Mary Roach is usually a journalist, and it comes through in her writing. Not in a bad way at all--in fact, it's exactly the kind of non-fiction that I like to read. Each chapter stands on its own, so the result is a book of related essay/interviews.
Stiff is totally worth reading--and since each chapter examines a different facet of the life of the dead, you can pick and choose. If you want, you can avoid the really icky stuff. (Or, if you're like me, you can go straight for it).
In the introduction, she addresses a major issue: death vs. dying:
There are those who will disagree with me, who feel that to do anything other than bury or cremate the dead is disrespectful. That includes, I suspect, writing about them. Many people will find this book disrespectful. There is nothing amusing about being dead, they will say. Ah, but there is. Being dead is absurd. It's the silliest situation you'll find yourself in. Your limbs are floppy and uncooperative. Your mouth hangs open. Being dead is unsightly and stinky and embarrassing, and there's not a damn thing to be done about it.
This book is not about death as in dying. Death, as in dying, is sad and profound. There is nothing funny about losing someone you love, or about being the person about to be lost. This book is about the already dead, the anonymous, behind-the-scenes dead.
I think that there's a chapter in here for everybody (not counting the people who'd be horrified by the book in the first place). There's a chapter about the history of body snatching (which let to full-on murders--it's easier to bonk someone over the head than it is to dig them up later), one in which she visits the guys that are the brains behind forensic science (they put cadavers in the backyard and just let 'em go), and one about reconstructing plane crashes (apparently, a lot of your clothes come off when you fall from great heights).
There was a guy in the 30s who wanted to prove that the Shroud of Turin was the real thing. What did he use? Cadavers. Later, there was a guy that wanted to prove that the first Shroud guy was full of it. What did he use? Cadavers. (That chapter, for whatever reason, was the one that freaked me out the most).
There's a guy that's wants to perform the first human head transplant. Actually, the book came out in 2003. For all I know, he could have done it by now. I hope not.
There's one about definition of death, which was really interesting, especially in relation to the Schiavo case.
In Sweden, there's a lady that has come up with a method of more ecologically-sound burial. It involves both freeze-drying and composting. And it's pretty cool.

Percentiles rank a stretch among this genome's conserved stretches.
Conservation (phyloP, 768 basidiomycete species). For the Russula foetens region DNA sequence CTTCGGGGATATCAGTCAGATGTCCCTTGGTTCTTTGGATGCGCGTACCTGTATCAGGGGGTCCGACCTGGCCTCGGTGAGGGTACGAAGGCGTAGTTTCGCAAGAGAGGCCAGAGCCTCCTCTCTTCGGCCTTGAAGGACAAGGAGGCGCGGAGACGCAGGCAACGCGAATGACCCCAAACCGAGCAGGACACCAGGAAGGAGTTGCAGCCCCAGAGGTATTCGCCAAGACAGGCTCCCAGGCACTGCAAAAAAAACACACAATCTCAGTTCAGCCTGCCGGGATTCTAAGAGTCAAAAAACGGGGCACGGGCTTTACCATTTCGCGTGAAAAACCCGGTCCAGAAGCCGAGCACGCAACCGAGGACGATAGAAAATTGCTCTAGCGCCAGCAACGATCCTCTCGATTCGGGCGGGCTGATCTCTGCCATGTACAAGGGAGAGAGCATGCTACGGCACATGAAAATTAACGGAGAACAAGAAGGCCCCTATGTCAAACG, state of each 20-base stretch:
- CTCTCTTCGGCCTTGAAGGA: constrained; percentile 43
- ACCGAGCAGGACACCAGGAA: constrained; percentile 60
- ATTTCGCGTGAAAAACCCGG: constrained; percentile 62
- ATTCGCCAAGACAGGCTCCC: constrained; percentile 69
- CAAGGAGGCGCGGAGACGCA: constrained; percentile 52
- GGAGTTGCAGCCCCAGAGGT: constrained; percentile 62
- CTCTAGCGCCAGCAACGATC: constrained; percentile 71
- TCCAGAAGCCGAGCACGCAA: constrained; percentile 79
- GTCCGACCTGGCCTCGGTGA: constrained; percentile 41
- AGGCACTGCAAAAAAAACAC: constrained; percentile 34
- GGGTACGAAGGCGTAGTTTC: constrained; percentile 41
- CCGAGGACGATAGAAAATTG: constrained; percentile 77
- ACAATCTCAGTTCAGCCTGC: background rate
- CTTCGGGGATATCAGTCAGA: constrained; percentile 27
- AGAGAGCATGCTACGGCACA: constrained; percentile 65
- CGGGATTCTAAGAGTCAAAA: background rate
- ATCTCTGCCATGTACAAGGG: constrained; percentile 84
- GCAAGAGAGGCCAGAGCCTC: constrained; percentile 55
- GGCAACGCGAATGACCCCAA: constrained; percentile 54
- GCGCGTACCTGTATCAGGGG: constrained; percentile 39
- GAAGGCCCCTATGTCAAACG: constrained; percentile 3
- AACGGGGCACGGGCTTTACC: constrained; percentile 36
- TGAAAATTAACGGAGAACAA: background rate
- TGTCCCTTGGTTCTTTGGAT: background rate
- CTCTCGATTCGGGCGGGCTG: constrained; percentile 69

In my search for a new forensic detective series to read, it was inevitable that I'd come across Kathy Reichs. She's a real-life forensic anthropologist, so one would think that even though it's fiction, she's writing at least partially from experience. Which is slightly frightening--but also bizarrely fascinating, if you go for that sort of thing.
I knew going into it that it wasn't going to be exactly what I'm looking for (I want historical forensic anthropology--finding old bodies, or going over old unsolved mysteries), but it didn't stop me from (pretty much) completely enjoying myself:
Next, I placed the arms to the sides and the legs below. The limbs hadn't been exposed to sunlight, and weren't as desiccated as the chest and abdomen. They retained large portions of putrefied soft tissue. I tried to ignore the seething blanket of pale yellow that made a languid, wavelike retreat from the surface of each limb as I withdrew it from the body bag. Maggots will abandon a corpse when exposed to light. They were dropping from the body to the table, from the table to the floor, in a slow but steady drizzle.
EEEW!! There are a lot of mega-ick moments in the book, both because of maggot-y type stuff and because of pure gruesome-ness.
My major complaint about the book wasn't really all that major--I hated the main character's best friend. A lot. And I don't think that I was supposed to. But I'm not too worried about her showing up in the next book, if you know what I mean.
Eh. It was worth the twenty minutes it took to read, but Love That Dog was still a million times better.
I liked parts of it. Like Annie talking about her future sibling as "the alien" baby, but in an affectionate way. I liked the parts about running, for the most part. I liked the differentiation between running because you love to run vs. running to win. Annie runs because she loves it--her friend Max runs because he wants to escape.
But overall, it was too sappy for me. Also, it did that thing where the new life coming counteracts the Grandfather getting older and entering into dementia. I'm just so OVER that as a theme.
I hate it when I assign someone to a sit-down computer and they sit there, but they put their coat over the seat next to them. What do they think they're doing? Saving it? Preventing me from assigning someone to the computer next to them? We only have four frickin' computers--I'm not about to tell them, "Oh, I'm sorry--actually you can't use a computer because that lady doesn't want anyone to sit next to her."
I hate it when somebody pays for photocopies by throwing crumpled up bills on the counter. For those of you that have never worked retail or serving the public in some other capacity--DON'T DO THAT. It's insulting and rude.
Today seems to be shaping up to be a grouchy day. More later.